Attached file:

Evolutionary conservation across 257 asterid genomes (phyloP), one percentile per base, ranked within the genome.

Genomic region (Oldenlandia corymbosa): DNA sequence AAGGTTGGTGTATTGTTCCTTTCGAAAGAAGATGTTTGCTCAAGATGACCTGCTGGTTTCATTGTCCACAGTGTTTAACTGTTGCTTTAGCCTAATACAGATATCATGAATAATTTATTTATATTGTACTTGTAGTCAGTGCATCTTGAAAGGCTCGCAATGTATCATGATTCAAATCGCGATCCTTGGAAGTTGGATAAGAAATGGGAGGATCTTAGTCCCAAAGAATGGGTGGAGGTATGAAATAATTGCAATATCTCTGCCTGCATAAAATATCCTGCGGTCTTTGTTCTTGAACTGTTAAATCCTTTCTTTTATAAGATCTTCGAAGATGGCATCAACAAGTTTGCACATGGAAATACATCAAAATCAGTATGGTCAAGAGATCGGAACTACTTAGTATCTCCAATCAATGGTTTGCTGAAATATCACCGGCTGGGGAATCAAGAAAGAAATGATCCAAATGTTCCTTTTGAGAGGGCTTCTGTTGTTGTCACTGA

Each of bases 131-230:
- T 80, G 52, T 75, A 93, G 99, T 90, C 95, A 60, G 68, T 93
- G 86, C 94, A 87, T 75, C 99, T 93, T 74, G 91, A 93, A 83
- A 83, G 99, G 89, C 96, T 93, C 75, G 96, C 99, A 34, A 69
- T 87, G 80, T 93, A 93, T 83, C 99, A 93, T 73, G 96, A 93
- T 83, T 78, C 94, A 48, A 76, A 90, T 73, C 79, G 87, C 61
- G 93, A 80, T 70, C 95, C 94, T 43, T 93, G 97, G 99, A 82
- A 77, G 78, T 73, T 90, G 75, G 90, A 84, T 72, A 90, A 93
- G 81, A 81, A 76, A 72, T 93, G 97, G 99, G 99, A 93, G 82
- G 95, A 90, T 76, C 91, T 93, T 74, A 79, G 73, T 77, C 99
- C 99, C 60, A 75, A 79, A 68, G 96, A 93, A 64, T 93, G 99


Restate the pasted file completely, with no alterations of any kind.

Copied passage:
Evolutionary conservation across 257 asterid genomes (phyloP), one percentile per base, ranked within the genome.

Genomic region (Oldenlandia corymbosa): DNA sequence AAGGTTGGTGTATTGTTCCTTTCGAAAGAAGATGTTTGCTCAAGATGACCTGCTGGTTTCATTGTCCACAGTGTTTAACTGTTGCTTTAGCCTAATACAGATATCATGAATAATTTATTTATATTGTACTTGTAGTCAGTGCATCTTGAAAGGCTCGCAATGTATCATGATTCAAATCGCGATCCTTGGAAGTTGGATAAGAAATGGGAGGATCTTAGTCCCAAAGAATGGGTGGAGGTATGAAATAATTGCAATATCTCTGCCTGCATAAAATATCCTGCGGTCTTTGTTCTTGAACTGTTAAATCCTTTCTTTTATAAGATCTTCGAAGATGGCATCAACAAGTTTGCACATGGAAATACATCAAAATCAGTATGGTCAAGAGATCGGAACTACTTAGTATCTCCAATCAATGGTTTGCTGAAATATCACCGGCTGGGGAATCAAGAAAGAAATGATCCAAATGTTCCTTTTGAGAGGGCTTCTGTTGTTGTCACTGA

Each of bases 131-230:
- T 80, G 52, T 75, A 93, G 99, T 90, C 95, A 60, G 68, T 93
- G 86, C 94, A 87, T 75, C 99, T 93, T 74, G 91, A 93, A 83
- A 83, G 99, G 89, C 96, T 93, C 75, G 96, C 99, A 34, A 69
- T 87, G 80, T 93, A 93, T 83, C 99, A 93, T 73, G 96, A 93
- T 83, T 78, C 94, A 48, A 76, A 90, T 73, C 79, G 87, C 61
- G 93, A 80, T 70, C 95, C 94, T 43, T 93, G 97, G 99, A 82
- A 77, G 78, T 73, T 90, G 75, G 90, A 84, T 72, A 90, A 93
- G 81, A 81, A 76, A 72, T 93, G 97, G 99, G 99, A 93, G 82
- G 95, A 90, T 76, C 91, T 93, T 74, A 79, G 73, T 77, C 99
- C 99, C 60, A 75, A 79, A 68, G 96, A 93, A 64, T 93, G 99